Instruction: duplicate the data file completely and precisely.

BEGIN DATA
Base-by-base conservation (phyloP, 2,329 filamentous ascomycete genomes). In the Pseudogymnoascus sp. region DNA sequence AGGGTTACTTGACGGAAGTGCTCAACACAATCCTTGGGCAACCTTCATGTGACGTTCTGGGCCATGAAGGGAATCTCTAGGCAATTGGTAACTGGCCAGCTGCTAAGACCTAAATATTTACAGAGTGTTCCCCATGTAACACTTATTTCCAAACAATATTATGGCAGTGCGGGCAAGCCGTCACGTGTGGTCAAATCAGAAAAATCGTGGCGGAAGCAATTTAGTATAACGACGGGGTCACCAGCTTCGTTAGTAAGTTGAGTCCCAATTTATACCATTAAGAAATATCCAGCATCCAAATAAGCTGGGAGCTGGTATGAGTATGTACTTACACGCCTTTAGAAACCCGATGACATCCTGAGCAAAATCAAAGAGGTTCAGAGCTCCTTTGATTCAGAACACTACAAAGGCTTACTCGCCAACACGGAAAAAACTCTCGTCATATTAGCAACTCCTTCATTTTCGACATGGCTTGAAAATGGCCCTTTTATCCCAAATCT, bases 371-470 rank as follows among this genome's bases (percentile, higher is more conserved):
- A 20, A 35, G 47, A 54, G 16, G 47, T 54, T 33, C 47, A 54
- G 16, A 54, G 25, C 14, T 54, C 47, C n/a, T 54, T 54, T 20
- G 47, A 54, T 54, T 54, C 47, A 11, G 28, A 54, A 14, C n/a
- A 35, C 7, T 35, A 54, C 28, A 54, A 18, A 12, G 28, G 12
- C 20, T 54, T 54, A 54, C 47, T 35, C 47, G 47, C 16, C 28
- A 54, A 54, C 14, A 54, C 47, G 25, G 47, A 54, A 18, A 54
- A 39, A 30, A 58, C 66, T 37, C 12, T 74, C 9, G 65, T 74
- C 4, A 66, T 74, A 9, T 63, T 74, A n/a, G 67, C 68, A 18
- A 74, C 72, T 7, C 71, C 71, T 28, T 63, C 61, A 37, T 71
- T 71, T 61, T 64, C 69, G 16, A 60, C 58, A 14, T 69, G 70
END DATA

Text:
Base-by-base conservation (phyloP, 2,329 filamentous ascomycete genomes). In the Pseudogymnoascus sp. region DNA sequence AGGGTTACTTGACGGAAGTGCTCAACACAATCCTTGGGCAACCTTCATGTGACGTTCTGGGCCATGAAGGGAATCTCTAGGCAATTGGTAACTGGCCAGCTGCTAAGACCTAAATATTTACAGAGTGTTCCCCATGTAACACTTATTTCCAAACAATATTATGGCAGTGCGGGCAAGCCGTCACGTGTGGTCAAATCAGAAAAATCGTGGCGGAAGCAATTTAGTATAACGACGGGGTCACCAGCTTCGTTAGTAAGTTGAGTCCCAATTTATACCATTAAGAAATATCCAGCATCCAAATAAGCTGGGAGCTGGTATGAGTATGTACTTACACGCCTTTAGAAACCCGATGACATCCTGAGCAAAATCAAAGAGGTTCAGAGCTCCTTTGATTCAGAACACTACAAAGGCTTACTCGCCAACACGGAAAAAACTCTCGTCATATTAGCAACTCCTTCATTTTCGACATGGCTTGAAAATGGCCCTTTTATCCCAAATCT, bases 371-470 rank as follows among this genome's bases (percentile, higher is more conserved):
- A 20, A 35, G 47, A 54, G 16, G 47, T 54, T 33, C 47, A 54
- G 16, A 54, G 25, C 14, T 54, C 47, C n/a, T 54, T 54, T 20
- G 47, A 54, T 54, T 54, C 47, A 11, G 28, A 54, A 14, C n/a
- A 35, C 7, T 35, A 54, C 28, A 54, A 18, A 12, G 28, G 12
- C 20, T 54, T 54, A 54, C 47, T 35, C 47, G 47, C 16, C 28
- A 54, A 54, C 14, A 54, C 47, G 25, G 47, A 54, A 18, A 54
- A 39, A 30, A 58, C 66, T 37, C 12, T 74, C 9, G 65, T 74
- C 4, A 66, T 74, A 9, T 63, T 74, A n/a, G 67, C 68, A 18
- A 74, C 72, T 7, C 71, C 71, T 28, T 63, C 61, A 37, T 71
- T 71, T 61, T 64, C 69, G 16, A 60, C 58, A 14, T 69, G 70